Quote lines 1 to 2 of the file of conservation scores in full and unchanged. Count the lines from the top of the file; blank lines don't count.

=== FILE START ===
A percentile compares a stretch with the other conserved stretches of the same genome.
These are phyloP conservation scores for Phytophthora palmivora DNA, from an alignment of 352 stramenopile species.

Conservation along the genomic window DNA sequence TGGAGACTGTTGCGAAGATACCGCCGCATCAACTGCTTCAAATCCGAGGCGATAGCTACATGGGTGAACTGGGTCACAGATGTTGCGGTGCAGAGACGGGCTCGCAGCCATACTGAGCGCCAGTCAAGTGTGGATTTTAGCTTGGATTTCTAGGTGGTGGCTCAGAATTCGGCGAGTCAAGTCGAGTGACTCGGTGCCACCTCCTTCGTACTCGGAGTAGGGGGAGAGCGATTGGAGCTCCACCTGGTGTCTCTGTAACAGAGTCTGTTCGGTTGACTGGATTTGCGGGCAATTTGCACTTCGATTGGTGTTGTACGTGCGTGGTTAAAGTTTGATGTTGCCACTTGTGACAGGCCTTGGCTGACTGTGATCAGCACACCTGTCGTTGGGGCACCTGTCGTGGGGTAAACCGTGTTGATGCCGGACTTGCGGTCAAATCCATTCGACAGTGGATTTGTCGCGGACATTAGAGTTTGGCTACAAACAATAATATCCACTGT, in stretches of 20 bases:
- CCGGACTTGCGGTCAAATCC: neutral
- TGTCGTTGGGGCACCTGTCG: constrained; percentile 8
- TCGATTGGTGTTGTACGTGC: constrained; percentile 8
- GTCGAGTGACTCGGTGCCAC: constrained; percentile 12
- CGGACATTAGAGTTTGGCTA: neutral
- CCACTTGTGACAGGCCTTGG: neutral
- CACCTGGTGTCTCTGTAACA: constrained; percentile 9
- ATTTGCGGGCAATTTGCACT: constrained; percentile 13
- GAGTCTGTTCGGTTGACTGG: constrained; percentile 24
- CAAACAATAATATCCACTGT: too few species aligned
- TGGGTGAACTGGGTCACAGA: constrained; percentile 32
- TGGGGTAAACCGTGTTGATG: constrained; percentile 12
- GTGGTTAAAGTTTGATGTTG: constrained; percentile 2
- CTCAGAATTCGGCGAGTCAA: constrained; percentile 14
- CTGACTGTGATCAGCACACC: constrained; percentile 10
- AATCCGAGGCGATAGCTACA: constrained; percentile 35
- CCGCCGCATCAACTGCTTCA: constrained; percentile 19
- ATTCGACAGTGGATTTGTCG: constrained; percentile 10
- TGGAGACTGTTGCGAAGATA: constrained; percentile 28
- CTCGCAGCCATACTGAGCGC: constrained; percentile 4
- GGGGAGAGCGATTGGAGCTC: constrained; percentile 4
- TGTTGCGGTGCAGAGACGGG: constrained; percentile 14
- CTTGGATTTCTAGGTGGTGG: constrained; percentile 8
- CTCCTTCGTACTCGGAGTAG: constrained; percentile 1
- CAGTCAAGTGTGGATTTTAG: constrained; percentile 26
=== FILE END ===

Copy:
A percentile compares a stretch with the other conserved stretches of the same genome.
These are phyloP conservation scores for Phytophthora palmivora DNA, from an alignment of 352 stramenopile species.